5. The Passover lamb was a foreshadow of Christ’s sacrificial death.
    • For atonement to be applied the father of the household was to lay his hands upon the lamb as a way of identifying that it was his sin and the sin in his family that was being transferred to innocent victim.
    • The lamb was dying on their behalf.
    • And that is why it says in Galatians 2:20, “I have been crucified with Christ; it is no longer I who live, but Christ lives in me; and the life which I now live in the flesh I live by faith in the Son of God, who loved me and gave Himself for me.”
    • At Twilight on the 14th of Nisan, like a nation of priests in their own homes and surrounded by their family, Israel killed the lamb (death).
    • Romans 6:23 tells us, “For the wages of sin is death, but the gift of God is eternal life in Christ Jesus our Lord.”

The lamb was to be “propitiation” or a “blood payment,” which satisfied God’s righteous demand for sin to be punished. (Exodus 12:7-13)

  1. First, there was the shedding of blood for without the shedding of blood there is no forgiveness of sin. (Exodus 12:7)
    • Christ put away sin by the sacrifice of Himself (Hebrews 9:26)
  2. Second, there was the sprinkling of blood. (Exodus 12:7)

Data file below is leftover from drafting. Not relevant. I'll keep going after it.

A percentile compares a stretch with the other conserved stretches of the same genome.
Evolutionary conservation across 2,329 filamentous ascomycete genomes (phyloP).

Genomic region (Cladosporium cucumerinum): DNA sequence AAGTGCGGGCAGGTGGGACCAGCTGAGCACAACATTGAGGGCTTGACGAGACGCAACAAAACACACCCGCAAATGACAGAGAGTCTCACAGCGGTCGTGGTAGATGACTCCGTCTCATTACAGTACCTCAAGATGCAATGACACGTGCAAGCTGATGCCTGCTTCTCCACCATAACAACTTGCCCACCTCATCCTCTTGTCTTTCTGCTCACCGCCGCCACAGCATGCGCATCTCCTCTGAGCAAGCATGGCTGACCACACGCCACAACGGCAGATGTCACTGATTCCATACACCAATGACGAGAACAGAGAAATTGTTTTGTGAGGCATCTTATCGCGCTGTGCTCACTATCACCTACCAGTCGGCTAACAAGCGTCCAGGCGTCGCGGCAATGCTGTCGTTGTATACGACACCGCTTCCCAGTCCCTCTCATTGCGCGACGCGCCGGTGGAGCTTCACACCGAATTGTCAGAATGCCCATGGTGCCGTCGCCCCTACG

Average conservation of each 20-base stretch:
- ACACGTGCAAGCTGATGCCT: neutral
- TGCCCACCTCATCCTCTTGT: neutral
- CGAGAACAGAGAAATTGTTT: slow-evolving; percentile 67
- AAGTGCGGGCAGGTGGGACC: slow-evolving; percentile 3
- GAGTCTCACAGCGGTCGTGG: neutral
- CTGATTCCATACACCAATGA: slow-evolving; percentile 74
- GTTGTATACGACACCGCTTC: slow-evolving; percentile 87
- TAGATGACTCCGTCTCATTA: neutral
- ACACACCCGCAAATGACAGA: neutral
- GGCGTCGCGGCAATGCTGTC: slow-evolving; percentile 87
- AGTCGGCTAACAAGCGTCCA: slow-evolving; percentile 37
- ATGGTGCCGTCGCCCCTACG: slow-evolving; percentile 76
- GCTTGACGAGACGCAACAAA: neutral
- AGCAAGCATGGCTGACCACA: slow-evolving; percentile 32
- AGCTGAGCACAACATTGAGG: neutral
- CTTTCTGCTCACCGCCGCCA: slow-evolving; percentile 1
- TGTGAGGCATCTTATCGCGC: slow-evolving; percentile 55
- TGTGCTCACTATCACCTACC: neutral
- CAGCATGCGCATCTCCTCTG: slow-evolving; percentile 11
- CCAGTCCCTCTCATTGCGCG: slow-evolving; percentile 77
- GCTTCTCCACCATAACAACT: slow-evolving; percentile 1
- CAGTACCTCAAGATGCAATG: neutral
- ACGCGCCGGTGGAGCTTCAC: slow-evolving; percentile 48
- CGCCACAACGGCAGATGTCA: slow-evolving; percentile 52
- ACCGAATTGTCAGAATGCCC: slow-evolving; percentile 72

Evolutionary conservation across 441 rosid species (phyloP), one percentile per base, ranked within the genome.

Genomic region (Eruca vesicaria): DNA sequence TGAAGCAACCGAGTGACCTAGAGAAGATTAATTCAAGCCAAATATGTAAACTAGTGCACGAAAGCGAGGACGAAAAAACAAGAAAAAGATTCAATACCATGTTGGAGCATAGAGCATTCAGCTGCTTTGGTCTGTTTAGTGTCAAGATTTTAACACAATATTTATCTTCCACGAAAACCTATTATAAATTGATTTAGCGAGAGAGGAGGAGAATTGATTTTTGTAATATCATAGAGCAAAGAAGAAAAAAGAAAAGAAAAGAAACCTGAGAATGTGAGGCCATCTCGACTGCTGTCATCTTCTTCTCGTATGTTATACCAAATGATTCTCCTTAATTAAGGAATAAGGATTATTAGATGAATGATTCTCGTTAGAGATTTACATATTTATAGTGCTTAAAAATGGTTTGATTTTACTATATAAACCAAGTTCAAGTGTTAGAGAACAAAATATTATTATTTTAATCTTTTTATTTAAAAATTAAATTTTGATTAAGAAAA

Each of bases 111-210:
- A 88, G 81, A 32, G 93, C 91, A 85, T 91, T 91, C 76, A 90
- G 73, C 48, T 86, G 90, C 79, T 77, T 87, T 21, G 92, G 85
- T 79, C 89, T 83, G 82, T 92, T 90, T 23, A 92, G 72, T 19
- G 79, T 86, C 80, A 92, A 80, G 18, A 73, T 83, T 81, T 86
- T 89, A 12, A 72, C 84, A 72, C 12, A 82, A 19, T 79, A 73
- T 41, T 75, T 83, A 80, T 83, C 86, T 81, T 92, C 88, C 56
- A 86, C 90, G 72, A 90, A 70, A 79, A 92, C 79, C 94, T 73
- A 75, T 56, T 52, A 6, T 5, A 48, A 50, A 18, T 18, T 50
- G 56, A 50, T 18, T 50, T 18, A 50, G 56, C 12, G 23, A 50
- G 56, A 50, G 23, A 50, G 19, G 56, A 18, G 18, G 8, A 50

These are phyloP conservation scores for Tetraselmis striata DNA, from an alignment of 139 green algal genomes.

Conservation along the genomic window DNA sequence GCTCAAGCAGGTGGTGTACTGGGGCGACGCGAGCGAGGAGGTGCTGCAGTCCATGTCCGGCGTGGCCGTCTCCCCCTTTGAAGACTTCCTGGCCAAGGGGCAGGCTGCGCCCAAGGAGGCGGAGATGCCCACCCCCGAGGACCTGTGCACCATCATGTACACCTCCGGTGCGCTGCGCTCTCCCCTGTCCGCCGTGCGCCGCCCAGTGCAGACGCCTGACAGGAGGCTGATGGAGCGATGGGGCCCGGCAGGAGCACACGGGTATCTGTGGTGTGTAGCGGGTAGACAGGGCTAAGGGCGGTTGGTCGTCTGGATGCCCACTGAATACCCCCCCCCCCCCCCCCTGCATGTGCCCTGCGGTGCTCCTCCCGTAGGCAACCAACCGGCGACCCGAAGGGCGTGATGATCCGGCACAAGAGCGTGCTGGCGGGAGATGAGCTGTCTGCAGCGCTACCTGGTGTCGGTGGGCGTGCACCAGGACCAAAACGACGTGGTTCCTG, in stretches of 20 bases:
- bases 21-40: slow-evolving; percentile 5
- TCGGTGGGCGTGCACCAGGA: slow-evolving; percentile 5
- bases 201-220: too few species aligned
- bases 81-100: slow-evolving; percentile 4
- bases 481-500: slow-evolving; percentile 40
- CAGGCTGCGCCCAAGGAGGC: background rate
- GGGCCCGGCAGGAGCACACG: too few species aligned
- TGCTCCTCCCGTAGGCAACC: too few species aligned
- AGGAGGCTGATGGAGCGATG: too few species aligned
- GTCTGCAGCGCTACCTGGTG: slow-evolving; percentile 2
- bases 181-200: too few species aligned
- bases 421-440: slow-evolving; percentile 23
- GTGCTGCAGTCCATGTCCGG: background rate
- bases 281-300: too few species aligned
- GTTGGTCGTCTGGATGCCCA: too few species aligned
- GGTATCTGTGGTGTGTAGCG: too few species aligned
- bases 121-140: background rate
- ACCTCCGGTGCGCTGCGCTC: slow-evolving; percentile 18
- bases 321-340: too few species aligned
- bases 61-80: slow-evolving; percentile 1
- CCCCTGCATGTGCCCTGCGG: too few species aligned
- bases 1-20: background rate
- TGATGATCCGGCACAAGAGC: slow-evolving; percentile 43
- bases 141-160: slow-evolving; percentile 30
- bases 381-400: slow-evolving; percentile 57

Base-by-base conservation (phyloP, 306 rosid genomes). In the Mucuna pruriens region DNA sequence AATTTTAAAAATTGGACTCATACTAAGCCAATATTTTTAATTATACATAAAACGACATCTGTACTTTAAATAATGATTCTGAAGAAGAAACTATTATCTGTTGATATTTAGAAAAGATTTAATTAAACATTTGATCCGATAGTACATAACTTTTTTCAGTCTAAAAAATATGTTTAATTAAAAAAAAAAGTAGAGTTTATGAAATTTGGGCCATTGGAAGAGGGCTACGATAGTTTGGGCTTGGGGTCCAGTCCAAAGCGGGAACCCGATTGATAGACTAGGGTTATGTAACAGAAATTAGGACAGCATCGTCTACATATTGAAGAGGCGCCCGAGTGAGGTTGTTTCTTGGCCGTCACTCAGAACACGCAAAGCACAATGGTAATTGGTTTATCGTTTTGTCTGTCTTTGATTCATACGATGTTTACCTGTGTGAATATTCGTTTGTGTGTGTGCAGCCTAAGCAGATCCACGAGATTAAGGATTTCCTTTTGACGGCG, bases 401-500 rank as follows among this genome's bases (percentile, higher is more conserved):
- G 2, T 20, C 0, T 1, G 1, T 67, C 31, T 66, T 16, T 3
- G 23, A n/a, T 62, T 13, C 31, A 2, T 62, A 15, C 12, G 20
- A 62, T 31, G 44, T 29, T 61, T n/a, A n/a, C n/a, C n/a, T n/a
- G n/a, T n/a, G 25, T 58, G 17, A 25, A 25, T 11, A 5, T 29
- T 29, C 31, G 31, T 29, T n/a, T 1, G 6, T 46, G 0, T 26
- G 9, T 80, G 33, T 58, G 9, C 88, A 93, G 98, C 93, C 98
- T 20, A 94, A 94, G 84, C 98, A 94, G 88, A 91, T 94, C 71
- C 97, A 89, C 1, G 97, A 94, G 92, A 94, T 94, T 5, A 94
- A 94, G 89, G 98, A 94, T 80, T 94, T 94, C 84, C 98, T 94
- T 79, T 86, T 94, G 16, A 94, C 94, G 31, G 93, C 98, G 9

• The father of every Israeli household was to dip a hyssop branch into the lamb’s blood then sprinkle it over the door and on both sides of the door much like the sign of a cross.
    • Hebrews reminds us that Jesus is the Mediator of the new covenant with the sprinkling of His blood. (Hebrews 10:19-22; 12:24)
  3. Third, the angel of death would see the blood over each Hebrew home and pass over it.
    • The people were saved by the blood of the lamb. (Exodus 12:12-13)
    • Romans 3:25-26 tells us “God set forth [Christ] as a propitiation by His blood, through faith, to demonstrate His righteousness, because in His forbearance God had passed over the sins that were previously committed, to demonstrate at the present time His righteousness, that He might be just and the justifier of the one who has faith in Jesus.”
    • The cup of the Lord that we taken at the Lord’s Table is to remind us that Christ is the Lamb of God, whose blood was shed and sprinkled so that God’s justice upon sin could be satisfied.